I needed a new liquid foundation brush, and I had planned on purchasing it soon. Kari was aware of this, so she called and asked me if I was interested in splitting a pack of four brushes because she needed a particular contour brush that was sold only in a pack and she didn't need the other three brushes. I said no since the brush I wanted to buy was only sold as a single brush, and I wanted it specifically for liquid foundation application.

Two weeks later, Kari sent another text asking me the same question: if I wanted to share the pack of four brushes and that we could split it equally and I could also keep the pouch that came with the brushes. She also mentioned that one of the brushes I could take was good for both liquid and powder foundation. After doing some research online to make sure I could at least use the brush for liquid foundation, I agreed to the deal.

A few days later, we spoke on the phone and I invited Kari and her kids to my friend's birthday party scheduled for that weekend. We made concrete plans to meet at my house; from there, we would then go to the party together, and then I would go home with them to spend the long weekend with them. After we spoke, she texted me a picture of the brush set she bought, and I told her it looked very cute and that I would give her my share of the money when next I see her.

The next day, I got the following text from her:

"Hey! Do you really want the brushes from the set? I am going to return it. The contour brush is too soft for cream. Works better with powder."

I was disgusted. 

This lady had asked me twice to split the brush set with her, and when she felt didn't need the brushes anymore, she wanted to return it and didn't care that I had agreed to sharing the set with her. I knew if the roles were reversed, I would not have suggested returning it.

I sent Kari a text saying that I would prefer for her not to return it since we had a deal, but she replied and insisted that she was going to return the brush set and it won't happen again, followed by a stupid smiley face.

I immediately sent her a text explaining that I felt disrespected that she would ever consider returning the brush set since we had a deal, and when she thought she needed the brushes she wanted me to share the set with her, and the moment she didn't want the brushes, she was willing to return the set. She couldn't be bothered by what I wanted.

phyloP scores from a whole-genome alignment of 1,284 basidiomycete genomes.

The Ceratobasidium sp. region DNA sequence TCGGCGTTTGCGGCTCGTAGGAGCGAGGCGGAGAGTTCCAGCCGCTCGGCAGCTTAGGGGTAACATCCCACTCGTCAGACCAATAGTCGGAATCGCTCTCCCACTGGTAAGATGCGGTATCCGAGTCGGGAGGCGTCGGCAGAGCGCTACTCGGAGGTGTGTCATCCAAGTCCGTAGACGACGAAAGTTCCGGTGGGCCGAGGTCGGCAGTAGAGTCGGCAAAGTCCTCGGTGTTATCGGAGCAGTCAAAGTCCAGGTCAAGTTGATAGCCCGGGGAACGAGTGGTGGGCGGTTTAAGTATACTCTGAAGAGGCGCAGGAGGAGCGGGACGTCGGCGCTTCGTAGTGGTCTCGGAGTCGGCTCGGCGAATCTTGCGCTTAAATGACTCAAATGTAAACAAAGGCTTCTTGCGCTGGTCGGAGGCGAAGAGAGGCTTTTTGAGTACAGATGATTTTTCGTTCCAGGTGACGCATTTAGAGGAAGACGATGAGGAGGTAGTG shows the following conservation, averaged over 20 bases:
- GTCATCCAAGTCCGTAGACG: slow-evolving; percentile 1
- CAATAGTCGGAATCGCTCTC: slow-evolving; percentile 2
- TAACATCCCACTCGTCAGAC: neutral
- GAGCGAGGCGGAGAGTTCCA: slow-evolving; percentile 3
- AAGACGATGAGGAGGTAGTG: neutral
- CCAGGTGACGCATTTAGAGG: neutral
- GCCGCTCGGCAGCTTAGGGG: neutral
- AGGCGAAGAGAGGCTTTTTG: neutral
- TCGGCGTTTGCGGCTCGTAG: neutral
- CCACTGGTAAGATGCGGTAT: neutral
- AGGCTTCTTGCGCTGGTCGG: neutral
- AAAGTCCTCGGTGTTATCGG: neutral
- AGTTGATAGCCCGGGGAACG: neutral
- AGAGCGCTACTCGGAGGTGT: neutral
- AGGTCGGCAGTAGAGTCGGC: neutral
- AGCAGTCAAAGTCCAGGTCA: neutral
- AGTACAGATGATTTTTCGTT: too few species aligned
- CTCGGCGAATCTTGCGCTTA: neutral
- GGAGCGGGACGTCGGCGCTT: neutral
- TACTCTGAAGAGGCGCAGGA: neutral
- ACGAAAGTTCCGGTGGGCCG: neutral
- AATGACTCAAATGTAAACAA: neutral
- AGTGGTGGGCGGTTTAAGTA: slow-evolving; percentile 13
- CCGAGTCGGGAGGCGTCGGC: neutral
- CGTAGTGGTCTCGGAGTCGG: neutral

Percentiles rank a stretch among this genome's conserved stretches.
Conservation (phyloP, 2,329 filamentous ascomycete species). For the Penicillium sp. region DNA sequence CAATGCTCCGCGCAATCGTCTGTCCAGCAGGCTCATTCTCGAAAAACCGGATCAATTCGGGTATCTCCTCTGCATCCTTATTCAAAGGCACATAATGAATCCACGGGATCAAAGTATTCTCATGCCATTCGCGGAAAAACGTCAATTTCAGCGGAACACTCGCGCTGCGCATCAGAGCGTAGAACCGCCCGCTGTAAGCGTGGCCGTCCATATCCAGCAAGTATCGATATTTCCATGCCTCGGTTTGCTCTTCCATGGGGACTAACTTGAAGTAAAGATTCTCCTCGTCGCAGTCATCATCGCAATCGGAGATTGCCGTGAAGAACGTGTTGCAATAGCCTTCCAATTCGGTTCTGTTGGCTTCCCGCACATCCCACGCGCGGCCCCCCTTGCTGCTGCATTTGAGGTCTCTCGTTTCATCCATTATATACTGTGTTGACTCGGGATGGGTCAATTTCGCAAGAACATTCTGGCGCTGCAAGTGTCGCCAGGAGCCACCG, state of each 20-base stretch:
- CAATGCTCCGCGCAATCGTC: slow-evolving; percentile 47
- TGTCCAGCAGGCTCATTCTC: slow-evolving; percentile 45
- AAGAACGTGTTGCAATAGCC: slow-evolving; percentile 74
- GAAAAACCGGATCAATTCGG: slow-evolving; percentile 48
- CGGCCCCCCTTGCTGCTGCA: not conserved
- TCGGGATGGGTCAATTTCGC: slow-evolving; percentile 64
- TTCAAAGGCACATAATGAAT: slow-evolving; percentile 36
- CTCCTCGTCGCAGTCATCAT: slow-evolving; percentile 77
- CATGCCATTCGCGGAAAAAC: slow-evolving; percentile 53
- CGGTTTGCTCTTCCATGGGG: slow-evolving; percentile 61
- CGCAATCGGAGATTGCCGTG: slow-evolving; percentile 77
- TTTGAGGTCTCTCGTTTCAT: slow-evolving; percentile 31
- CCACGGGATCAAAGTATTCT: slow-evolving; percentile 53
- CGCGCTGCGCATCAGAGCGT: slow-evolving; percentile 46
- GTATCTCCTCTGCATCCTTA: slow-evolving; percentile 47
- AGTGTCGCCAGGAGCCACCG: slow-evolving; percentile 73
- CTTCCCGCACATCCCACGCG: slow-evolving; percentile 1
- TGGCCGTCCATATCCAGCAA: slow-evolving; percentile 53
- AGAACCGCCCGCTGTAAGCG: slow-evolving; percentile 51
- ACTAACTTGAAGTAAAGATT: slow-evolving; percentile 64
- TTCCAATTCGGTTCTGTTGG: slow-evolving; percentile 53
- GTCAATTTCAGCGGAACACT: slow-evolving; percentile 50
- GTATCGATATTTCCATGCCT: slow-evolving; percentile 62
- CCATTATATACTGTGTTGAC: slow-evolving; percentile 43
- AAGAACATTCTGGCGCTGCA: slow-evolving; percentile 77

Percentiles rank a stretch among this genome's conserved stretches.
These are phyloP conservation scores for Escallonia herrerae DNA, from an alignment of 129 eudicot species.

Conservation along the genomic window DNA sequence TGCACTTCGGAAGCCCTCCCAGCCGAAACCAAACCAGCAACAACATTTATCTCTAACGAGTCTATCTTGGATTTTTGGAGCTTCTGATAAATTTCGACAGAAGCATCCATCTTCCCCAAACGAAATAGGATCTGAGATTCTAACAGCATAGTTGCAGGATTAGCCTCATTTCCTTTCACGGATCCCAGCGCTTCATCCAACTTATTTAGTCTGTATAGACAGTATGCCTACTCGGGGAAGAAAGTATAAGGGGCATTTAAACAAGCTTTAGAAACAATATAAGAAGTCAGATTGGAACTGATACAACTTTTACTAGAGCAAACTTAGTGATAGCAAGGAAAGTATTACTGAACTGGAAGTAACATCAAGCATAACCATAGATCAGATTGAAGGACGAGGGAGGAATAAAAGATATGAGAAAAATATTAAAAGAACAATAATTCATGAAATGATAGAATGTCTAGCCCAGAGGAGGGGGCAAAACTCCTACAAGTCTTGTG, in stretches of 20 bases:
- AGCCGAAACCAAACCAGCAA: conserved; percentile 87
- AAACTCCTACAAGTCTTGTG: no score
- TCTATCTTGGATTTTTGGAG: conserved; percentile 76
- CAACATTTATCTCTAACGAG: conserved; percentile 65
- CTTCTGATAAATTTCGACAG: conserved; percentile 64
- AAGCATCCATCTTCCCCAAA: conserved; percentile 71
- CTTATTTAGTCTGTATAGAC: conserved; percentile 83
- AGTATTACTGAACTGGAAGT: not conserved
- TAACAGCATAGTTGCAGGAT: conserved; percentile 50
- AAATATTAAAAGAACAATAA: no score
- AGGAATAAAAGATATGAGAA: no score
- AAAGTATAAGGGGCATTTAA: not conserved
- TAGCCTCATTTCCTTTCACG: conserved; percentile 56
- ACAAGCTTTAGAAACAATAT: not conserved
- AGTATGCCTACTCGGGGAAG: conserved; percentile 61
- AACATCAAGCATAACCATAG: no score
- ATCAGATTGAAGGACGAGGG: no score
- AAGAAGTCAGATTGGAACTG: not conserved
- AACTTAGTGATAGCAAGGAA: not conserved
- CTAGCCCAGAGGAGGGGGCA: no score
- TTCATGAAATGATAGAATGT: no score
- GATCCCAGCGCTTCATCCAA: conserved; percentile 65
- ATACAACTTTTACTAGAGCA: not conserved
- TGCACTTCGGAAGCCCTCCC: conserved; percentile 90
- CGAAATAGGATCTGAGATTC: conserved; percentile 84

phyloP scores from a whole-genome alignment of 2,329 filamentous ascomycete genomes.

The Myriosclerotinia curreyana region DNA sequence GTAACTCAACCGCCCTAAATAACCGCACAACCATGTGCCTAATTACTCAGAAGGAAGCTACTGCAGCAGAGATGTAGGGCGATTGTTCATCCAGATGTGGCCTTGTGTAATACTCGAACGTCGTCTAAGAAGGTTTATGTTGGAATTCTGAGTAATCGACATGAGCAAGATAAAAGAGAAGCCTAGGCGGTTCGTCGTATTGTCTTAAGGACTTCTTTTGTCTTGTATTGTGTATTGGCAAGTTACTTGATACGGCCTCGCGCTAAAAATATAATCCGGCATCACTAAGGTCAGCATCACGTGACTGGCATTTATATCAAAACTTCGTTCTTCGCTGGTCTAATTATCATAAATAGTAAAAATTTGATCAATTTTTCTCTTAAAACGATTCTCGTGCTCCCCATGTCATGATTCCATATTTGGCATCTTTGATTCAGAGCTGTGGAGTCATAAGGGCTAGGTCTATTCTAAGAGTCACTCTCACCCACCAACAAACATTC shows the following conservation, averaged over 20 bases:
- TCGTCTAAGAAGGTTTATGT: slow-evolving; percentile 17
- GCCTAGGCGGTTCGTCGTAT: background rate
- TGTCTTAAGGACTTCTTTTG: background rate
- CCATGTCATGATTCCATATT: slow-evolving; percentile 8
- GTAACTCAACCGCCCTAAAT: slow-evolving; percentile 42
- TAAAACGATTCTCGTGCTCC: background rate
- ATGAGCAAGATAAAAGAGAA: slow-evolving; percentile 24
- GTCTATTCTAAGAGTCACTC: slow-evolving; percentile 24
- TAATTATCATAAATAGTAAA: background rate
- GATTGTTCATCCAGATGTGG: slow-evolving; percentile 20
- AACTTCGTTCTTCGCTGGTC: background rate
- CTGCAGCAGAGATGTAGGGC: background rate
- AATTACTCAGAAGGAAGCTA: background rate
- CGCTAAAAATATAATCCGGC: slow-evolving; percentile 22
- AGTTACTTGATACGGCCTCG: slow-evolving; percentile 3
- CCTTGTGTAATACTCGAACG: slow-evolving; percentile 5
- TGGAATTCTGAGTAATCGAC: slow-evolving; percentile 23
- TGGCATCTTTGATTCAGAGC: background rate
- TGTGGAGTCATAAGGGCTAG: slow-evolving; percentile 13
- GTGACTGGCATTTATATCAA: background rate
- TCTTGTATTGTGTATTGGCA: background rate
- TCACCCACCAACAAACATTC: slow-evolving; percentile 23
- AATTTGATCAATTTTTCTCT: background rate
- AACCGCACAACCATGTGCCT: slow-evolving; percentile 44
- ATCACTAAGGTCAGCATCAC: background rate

I expected Kari to reply with an apology, and I would have let it slide easily. However, she did not reply to my text even though she knew she had offended me. I chose to remain calm but I resolved that I was not going to call or text her — the ball was in her court. I had let her know that I was upset, and if she wanted to remain silent, then so be it. 

The day of my friend's party, I thought Kari would at least reach out, but she didn't. I attended with another friend and enjoyed myself.

I eventually bought a set of brushes for just me.

I eventually bought a set of brushes for just me.

One morning three months later, I woke up and saw a missed call from her. I ignored it for a few days, and eventually she sent me a text: "I called you a few days ago. I hope you are not ignoring my calls because of makeup brushes."

I didn't bother responding because I didn't think any conversation we were going to have would restore our friendship to what it was before. And I just did not care.

Kari sent me another text message about how she came to my house to check if I was OK but there was no one home. She also called my phone and left me a voicemail asking me to call her.

I didn't respond to any of her attempts to contact me again. I always thought we had a close enough friendship that should have made her reach out to me as soon as she knew she had offended me, but she wanted to keep me waiting. But if she's waiting for me to call her back, she'll be waiting a very long time.